Another 10,000 Australian retail workers are headed for the Centrelink queues after Myer became the latest business to go into “hibernation” because of coronavirus.
The retail giant announced on Friday it would temporarily close all its stores and stand down 10,000 staff without pay, sparking union calls for an urgent rescue package for the sector.
The shutdown for at least four weeks from Sunday was “one of the toughest decisions this company has faced in its 120 years of operation”, said Myer chief executive John King.
It follows outdoor adventure outlet Kathmandu closing all its stores as well as surfwear chain Rip Curl, while outdoor shoe retailer Merrell emailed customers advising that all its stores would be temporarily shut.
The SDA – the union representing retail, fast food and warehouse workers – estimated some 30,000 retail workers had been stood down in the past week and called on the federal government to release a rescue package.
“Myer’s decision makes the situation even more serious and urgent – this is a brand that has not only been a major employer, but a symbol of Australian retail success, for more than a century,” SDA national secretary Gerard Dwyer said.
“How many more major and minor brands – retailers big and small – (will) take unilateral action because the government has left them no choice and the prime minister fails to extend to them what the community expects.”
Prime Minister Scott Morrison said on Friday that details of the plan to effectively cocoon businesses will be announced in the next few days as part of a third stimulus package, which will also include commercial and residential rental assistance.
Mr Morrison said there were some businesses that would have to close their doors and the government wanted them to effectively go into hibernation for six months.
The government has repeatedly baulked at the idea of wage subsidies for workers.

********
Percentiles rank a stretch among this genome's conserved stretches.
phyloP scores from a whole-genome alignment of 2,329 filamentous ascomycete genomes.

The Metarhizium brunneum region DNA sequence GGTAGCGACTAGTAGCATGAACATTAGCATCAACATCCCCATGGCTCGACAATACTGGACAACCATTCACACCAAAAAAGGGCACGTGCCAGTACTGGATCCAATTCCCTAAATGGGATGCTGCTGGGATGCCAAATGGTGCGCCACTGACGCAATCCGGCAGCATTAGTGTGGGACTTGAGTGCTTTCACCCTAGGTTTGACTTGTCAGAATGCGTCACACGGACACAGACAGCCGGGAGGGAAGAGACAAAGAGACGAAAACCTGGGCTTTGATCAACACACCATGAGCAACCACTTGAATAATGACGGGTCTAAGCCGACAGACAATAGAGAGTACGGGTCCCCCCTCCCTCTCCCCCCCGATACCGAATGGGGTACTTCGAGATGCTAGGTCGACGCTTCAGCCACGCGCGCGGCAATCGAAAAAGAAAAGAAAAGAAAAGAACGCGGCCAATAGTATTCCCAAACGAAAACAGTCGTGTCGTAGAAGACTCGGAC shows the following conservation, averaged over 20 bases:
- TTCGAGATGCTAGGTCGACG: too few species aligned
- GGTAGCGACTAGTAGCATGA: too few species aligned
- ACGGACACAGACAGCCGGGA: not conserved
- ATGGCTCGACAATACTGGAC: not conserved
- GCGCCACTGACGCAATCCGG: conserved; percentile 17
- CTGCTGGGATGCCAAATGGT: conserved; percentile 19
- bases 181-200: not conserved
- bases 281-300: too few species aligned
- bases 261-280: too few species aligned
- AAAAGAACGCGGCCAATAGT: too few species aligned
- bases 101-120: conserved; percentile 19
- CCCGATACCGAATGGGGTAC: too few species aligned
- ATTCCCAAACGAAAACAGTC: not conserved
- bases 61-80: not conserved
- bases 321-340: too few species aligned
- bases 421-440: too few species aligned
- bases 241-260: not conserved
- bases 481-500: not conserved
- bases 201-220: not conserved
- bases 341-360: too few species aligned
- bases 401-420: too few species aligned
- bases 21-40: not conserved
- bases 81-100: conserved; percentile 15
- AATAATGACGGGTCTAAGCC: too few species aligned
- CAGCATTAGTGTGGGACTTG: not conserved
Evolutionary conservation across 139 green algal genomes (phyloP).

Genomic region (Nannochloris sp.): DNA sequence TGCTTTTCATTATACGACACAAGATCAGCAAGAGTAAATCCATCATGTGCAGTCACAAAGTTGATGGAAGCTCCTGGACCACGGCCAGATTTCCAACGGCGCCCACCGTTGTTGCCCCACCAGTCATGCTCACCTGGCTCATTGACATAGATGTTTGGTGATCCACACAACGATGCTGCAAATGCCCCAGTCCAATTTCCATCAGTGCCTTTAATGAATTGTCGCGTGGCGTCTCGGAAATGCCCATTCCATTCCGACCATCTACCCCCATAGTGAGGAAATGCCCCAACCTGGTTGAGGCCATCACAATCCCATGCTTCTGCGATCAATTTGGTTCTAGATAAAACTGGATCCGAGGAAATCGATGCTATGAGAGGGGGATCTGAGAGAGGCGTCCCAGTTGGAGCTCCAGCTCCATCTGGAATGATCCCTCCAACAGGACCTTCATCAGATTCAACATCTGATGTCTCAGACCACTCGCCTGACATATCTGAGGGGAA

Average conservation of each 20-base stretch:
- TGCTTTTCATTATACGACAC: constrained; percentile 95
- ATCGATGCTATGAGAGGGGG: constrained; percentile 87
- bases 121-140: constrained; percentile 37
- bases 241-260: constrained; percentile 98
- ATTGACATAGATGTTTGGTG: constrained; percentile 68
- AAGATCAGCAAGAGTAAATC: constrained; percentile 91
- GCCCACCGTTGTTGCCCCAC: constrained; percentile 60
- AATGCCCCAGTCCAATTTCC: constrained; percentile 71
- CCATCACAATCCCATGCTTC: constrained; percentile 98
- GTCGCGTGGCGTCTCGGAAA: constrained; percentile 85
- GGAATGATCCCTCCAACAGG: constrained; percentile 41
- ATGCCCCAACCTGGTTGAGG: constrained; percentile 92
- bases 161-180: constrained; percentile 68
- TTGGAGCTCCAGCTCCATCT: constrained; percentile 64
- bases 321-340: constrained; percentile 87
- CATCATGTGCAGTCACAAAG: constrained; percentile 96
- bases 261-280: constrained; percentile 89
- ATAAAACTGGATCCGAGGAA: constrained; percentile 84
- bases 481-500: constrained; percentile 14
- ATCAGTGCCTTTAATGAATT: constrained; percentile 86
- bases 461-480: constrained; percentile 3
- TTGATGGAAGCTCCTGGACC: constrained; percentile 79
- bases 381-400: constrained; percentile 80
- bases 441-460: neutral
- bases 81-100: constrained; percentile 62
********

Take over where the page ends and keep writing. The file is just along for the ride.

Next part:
In a statement published to the Australian Stock Exchange on Friday night, Myer said the health and wellbeing of customers, team members, their families and the community was its “absolute priority”.
“We are, therefore, fully supportive of the various measures undertaken by both governments, and their respective agencies, to prevent the spread of COVID-19 through social isolation and distancing measures, including staying at home, wherever possible.”
While its stores are shut, Myer will continue to operate all online business, and full and part-time staff are being given greater flexibility to access annual leave and long service entitlements.
A small group of “business-critical roles” will be maintained, the statement said.
Associate Professor Gary Mortimer, of Queensland University of Technology, warned that many retailers that were already suffering before the pandemic may not survive.
“It’s become inevitable that we will see retail as we know it grind to a sudden halt as more and more operators shutter store,” Professor Mortimer told The New Daily.
“Many apparel, footwear and accessories retailers, already weakened by limited discretionary spending, may not survive this challenging period.
“Ultimately, we will see shopping centres close temporarily as many tenants, including anchor tenants like Myer, close their doors.
“In the first few weeks of 2020, we had several major brands fall into voluntary administration, like Curious Planet, Jeans West and Bardot. This was before the impact of COVID-10 restrictions.”
- with AAP